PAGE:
Hot on the heels of the recent case of Antovic and Mirkovic v Montenegro, which we reported in our update of 15 December last year, the European Court of Human Rights has again had to address the question of whether covert video surveillance of staff at work was a breach of their right to privacy under Article 8 of the European Convention on Human Rights. In Lόpez Ribalda and others v Spain (Application numbers 1874/13 and 8567/13), five individuals were shown - based on covert video evidence - to have stolen goods from a supermarket where they worked. They claimed that the use of covert surveillance was a breach of their right to privacy.

The five claimants all worked as cashiers at MSA, a family owned supermarket chain in Spain. In early 2009, MSA became aware of discrepancies between the stock levels in one of its supermarkets and the amount of sales. Over the course of five months between February and June 2009, the losses amounted to a total sum in excess of €82,000. As part of the investigation, the employer decided to install surveillance cameras in the store. These included visible cameras, which were intended to identify potential customer thefts and which were directed towards the entrances and exits of the supermarket. MSA also installed hidden cameras, which were designed to record possible employee thefts. These cameras were focussed on the check-out counters and the areas behind the cash desks. While MSA notified employees of the installation of the visible surveillance cameras, employees and the staff committee were not informed of the hidden surveillance cameras.

Shortly after the cameras had been installed, the five employees were shown on the video recordings to have assisted each other and customers to steal items by scanning various items then cancelling the purchases. This meant that customers and other members of staff could leave the store with items which had not been paid for.

The five employees were called to disciplinary hearings and were dismissed for theft. All of them subsequently brought proceedings in the Spanish employment tribunal, claiming unfair dismissal. As part of their claims, they also objected to the covert video surveillance, arguing that it had breached their right to privacy.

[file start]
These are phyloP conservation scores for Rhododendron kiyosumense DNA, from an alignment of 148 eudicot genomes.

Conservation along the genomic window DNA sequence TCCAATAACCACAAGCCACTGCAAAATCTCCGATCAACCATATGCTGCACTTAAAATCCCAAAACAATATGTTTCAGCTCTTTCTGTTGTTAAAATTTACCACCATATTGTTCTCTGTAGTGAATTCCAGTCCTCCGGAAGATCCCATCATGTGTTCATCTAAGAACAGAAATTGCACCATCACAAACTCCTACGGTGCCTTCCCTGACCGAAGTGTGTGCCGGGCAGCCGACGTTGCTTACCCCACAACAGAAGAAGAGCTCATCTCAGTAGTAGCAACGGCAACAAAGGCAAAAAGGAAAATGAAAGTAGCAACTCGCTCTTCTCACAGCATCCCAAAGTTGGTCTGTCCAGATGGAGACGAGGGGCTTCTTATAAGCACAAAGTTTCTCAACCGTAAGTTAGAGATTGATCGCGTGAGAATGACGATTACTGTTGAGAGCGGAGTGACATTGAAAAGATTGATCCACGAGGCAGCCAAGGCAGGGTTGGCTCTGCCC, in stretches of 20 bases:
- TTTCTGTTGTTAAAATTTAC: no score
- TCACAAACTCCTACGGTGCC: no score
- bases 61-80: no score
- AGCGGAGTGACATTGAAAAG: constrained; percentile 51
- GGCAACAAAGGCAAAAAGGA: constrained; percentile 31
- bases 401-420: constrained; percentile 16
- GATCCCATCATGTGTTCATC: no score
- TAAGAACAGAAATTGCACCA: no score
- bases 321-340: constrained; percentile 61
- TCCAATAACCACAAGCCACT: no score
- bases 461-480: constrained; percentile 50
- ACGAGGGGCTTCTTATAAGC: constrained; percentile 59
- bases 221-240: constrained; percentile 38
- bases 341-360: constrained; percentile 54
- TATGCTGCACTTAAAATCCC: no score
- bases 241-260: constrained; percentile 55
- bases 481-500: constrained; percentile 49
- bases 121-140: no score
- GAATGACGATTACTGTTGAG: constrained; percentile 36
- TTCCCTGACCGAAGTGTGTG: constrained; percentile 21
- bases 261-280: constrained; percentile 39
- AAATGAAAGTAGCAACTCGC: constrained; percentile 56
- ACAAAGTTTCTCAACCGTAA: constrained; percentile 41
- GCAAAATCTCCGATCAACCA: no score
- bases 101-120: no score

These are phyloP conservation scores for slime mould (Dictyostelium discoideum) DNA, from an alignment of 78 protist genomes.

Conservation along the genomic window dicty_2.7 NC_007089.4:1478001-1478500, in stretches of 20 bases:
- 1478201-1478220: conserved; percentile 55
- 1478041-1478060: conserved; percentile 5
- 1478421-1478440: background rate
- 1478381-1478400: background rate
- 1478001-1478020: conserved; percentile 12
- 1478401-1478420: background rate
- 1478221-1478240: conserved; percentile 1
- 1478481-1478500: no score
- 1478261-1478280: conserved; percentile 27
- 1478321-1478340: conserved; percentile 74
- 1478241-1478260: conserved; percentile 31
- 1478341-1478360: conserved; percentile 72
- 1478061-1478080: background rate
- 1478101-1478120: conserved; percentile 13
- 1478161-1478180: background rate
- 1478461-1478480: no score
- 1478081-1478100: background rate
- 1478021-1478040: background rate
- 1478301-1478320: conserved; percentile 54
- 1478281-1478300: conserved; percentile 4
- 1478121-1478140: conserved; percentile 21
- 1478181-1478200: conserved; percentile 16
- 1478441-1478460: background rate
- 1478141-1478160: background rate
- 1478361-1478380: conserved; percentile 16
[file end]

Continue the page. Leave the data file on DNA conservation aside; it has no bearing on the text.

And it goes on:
Spanish courts' decisions

Both the Spanish employment tribunal and the High Court upheld the dismissals as fair. They also decided that using covert surveillance had been appropriate, as there were substantiated suspicions of theft that justified interference with the employees' right to privacy.

The claimants then lodged claims in the European Court of Human Rights (ECtHR), arguing that the use of footage taken from the covert video surveillance had breached their right to privacy under Article 8 of the European Convention on Human Rights (ECHR).

The ECtHR decided that the Article 8 right to privacy was engaged and also found that covert video surveillance of an employee at their place of work was a considerable intrusion into their private life. The ECtHR also found that, while the claimants' employer was a private company, the ECHR would still oblige the state to adopt measures designed to secure respect for private life in respect of individuals' relationships with others, including private companies. The ECtHR therefore had to decide whether the state, in view of its positive obligations under Article 8, had struck a fair balance between the claimants' right to respect for their private life and the employer's interest in the protection of its organisational and management rights to protect its property.